Authors+Show Affiliations

School of Human Ecology, Louisiana State University Agricultural Center, Baton Rouge, Louisiana 70803, USA. coneil1@lsu.eduNo affiliation info availableNo affiliation info availableNo affiliation info available

Pub Type(s)

Journal Article
Research Support, Non-U.S. Gov't
Research Support, U.S. Gov't, Non-P.H.S.

Language

eng

PubMed ID

21147364

Citation

O'Neil, Carol E., et al. "Whole Grain and Fiber Consumption Are Associated With Lower Body Weight Measures in US Adults: National Health and Nutrition Examination Survey 1999-2004." Nutrition Research (New York, N.Y.), vol. 30, no. 12, 2010, pp. 815-22.
O'Neil CE, Zanovec M, Cho SS, et al. Whole grain and fiber consumption are associated with lower body weight measures in US adults: National Health and Nutrition Examination Survey 1999-2004. Nutr Res. 2010;30(12):815-22.
O'Neil, C. E., Zanovec, M., Cho, S. S., & Nicklas, T. A. (2010). Whole grain and fiber consumption are associated with lower body weight measures in US adults: National Health and Nutrition Examination Survey 1999-2004. Nutrition Research (New York, N.Y.), 30(12), 815-22. https://doi.org/10.1016/j.nutres.2010.10.013
O'Neil CE, et al. Whole Grain and Fiber Consumption Are Associated With Lower Body Weight Measures in US Adults: National Health and Nutrition Examination Survey 1999-2004. Nutr Res. 2010;30(12):815-22. PubMed PMID: 21147364.
* Article titles in AMA citation format should be in sentence-case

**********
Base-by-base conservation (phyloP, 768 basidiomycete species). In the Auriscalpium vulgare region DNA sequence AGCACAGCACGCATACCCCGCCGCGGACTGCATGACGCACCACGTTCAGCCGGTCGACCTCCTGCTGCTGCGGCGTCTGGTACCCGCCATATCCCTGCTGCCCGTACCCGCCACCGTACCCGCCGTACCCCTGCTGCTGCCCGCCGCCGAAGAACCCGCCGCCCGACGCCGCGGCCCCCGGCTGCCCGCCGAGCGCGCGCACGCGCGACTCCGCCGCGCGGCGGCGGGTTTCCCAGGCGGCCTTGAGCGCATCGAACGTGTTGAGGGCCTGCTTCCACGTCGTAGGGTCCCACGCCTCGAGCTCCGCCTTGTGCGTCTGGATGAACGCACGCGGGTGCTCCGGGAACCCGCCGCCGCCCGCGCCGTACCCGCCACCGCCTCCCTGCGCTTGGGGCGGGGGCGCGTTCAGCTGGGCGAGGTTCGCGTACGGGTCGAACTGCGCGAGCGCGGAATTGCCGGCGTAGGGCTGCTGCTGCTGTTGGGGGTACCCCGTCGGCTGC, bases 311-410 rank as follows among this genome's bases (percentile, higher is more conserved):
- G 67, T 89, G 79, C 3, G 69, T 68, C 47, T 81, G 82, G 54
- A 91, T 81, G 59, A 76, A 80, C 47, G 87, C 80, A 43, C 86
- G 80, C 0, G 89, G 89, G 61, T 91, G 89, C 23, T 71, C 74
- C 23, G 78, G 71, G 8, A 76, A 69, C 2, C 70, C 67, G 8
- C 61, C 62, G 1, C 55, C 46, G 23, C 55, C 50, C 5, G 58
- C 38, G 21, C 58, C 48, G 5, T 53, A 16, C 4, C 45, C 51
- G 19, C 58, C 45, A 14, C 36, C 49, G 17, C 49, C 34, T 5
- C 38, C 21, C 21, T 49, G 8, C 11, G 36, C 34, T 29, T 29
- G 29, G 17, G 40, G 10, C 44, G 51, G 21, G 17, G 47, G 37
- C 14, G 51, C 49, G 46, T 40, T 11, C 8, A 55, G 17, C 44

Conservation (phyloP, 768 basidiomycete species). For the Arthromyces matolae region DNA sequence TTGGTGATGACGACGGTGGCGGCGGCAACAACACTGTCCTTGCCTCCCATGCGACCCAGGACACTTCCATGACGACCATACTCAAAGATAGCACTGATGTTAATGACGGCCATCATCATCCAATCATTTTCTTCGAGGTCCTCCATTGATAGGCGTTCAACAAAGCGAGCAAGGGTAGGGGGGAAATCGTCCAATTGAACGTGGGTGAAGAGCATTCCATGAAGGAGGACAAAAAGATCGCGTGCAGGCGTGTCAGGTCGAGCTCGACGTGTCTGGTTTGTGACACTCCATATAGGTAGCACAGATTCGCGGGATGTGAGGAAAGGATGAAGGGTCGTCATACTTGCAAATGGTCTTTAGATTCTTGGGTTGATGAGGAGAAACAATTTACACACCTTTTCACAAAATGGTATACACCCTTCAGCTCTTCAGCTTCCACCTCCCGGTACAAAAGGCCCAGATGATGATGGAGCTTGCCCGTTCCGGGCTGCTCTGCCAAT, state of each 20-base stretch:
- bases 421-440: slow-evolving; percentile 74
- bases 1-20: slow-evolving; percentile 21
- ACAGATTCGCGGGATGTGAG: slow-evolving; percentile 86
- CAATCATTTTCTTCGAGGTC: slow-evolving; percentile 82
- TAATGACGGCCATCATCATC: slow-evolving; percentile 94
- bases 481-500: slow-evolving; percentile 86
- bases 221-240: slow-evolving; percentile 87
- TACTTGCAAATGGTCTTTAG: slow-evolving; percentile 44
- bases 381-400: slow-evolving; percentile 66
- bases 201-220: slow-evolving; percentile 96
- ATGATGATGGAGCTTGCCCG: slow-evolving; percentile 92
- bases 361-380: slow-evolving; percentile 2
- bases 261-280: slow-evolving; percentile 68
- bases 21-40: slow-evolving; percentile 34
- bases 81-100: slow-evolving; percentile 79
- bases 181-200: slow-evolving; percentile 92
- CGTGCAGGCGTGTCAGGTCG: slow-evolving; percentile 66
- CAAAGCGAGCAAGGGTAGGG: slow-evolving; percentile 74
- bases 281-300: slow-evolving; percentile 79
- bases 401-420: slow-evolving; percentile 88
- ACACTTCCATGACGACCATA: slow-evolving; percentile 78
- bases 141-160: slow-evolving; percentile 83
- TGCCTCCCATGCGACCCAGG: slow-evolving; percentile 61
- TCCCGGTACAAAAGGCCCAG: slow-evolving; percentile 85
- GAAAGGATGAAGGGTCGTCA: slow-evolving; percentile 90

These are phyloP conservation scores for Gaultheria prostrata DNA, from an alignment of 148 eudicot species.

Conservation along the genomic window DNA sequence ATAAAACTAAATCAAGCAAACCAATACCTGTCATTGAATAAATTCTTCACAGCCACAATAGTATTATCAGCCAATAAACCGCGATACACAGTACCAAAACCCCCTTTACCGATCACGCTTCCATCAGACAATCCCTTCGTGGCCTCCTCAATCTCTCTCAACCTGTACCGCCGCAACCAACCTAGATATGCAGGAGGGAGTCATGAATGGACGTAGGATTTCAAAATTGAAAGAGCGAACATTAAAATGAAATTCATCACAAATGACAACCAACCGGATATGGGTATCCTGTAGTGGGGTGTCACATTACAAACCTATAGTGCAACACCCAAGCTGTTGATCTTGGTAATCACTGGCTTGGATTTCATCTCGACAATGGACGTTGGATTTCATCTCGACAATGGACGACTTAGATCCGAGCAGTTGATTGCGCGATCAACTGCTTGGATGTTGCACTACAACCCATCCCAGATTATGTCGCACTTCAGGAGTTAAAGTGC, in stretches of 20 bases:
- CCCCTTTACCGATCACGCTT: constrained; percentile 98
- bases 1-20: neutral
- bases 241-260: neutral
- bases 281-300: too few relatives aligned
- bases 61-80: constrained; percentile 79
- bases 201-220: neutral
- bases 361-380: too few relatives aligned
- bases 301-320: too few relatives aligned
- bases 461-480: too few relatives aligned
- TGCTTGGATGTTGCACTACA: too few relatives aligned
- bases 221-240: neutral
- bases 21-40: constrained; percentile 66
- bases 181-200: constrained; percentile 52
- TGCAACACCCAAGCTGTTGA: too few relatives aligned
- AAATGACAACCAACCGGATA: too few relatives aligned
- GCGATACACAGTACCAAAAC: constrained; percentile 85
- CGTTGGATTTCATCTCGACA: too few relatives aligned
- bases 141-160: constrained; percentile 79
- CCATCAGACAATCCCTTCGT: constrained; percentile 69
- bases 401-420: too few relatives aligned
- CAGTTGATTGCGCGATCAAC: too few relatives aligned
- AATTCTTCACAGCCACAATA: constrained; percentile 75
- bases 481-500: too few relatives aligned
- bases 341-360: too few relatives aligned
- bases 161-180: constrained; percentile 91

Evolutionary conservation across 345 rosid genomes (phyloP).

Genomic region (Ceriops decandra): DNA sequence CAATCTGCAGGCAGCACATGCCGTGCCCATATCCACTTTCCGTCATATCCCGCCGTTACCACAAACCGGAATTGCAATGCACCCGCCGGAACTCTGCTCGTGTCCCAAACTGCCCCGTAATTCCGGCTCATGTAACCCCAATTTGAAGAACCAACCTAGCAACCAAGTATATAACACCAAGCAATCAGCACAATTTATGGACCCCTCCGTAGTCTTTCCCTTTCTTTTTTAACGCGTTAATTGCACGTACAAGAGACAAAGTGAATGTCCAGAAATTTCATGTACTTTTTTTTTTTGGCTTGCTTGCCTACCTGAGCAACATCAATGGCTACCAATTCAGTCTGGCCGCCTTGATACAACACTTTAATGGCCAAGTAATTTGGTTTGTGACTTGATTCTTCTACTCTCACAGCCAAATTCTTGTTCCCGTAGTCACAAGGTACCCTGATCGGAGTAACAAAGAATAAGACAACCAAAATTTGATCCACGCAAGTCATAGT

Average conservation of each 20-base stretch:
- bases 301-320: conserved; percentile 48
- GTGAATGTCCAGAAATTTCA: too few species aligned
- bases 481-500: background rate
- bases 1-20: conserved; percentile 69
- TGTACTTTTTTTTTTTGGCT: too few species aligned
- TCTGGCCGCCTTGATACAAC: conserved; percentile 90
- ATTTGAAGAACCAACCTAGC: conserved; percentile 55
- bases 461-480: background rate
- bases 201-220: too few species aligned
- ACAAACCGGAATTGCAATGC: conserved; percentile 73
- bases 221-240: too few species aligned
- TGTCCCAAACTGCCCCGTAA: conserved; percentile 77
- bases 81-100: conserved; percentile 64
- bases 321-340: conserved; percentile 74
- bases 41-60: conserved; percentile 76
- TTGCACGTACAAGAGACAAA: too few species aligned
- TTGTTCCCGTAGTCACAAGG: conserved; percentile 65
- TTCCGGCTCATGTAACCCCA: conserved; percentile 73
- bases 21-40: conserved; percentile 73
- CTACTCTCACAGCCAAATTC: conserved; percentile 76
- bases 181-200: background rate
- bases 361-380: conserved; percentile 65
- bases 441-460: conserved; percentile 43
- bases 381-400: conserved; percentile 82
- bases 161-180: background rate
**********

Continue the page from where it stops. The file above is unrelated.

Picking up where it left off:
TY - JOUR T1 - Whole grain and fiber consumption are associated with lower body weight measures in US adults: National Health and Nutrition Examination Survey 1999-2004. AU - O'Neil,Carol E, AU - Zanovec,Michael, AU - Cho,Susan S, AU - Nicklas,Theresa A, PY - 2010/08/11/received PY - 2010/10/15/revised PY - 2010/10/26/accepted PY - 2010/12/15/entrez PY - 2010/12/15/pubmed PY - 2011/3/18/medline SP - 815 EP - 22 JF - Nutrition research (New York, N.Y.) JO - Nutr Res VL - 30 IS - 12 N2 - This study examined the association of whole grain consumption with body weight measures and prevalence of overweight/obesity in a recent, nationally representative sample of adults. A secondary analysis of 1999-2004 National Health and Nutrition Examination Survey (NHANES) data was conducted using adults 19 to 50 years of age (y) (n = 7,039) and 51+ y (n = 6,237). Participants were categorized by whole grain consumption: ≥ 0 to <0.6, ≥ 0.6 to <1.5, ≥ 1.5 to <3.0, and ≥ 3.0 servings/day. Main outcome measures included body mass index (BMI), waist circumference (WC), and prevalence of overweight/obesity. Sample weights were applied and the number and percentages of adults in whole grain consumption groups were determined. Least-square means and standard errors were calculated for body weight measures. Two regression models were developed and compared. Model 1 covariates included age, gender, ethnicity, and total energy intake; Model 2 was extended to include cereal fiber. Trend analysis was conducted to test for differences between least-square means. Significance was set at P ≤ .05. Adults 19-50 and 51+ y consumed a mean of 0.63 and 0.77 servings of whole grains/day, respectively. A significant trend was observed in both age groups for increased consumption of whole grains with lower BMI, WC, and percentage overweight/obese (Model 1); however, a significant trend was not observed when cereal fiber was added as a covariate (Model 2). Results confirm overall whole grain intake well below recommendations, and adults who consumed the most servings of whole grains had lower body weight measures. Results also suggest that fiber in whole grain foods may mediate associations with weight measures in adults. Intake of whole grain foods should be encouraged by health professionals. SN - 1879-0739 UR - https://www.unboundmedicine.com/medline/citation/21147364/Whole_grain_and_fiber_consumption_are_associated_with_lower_body_weight_measures_in_US_adults:_National_Health_and_Nutrition_Examination_Survey_1999_2004_ L2 - https://linkinghub.elsevier.com/retrieve/pii/S0271-5317(10)00223-X DB - PRIME DP - Unbound Medicine ER -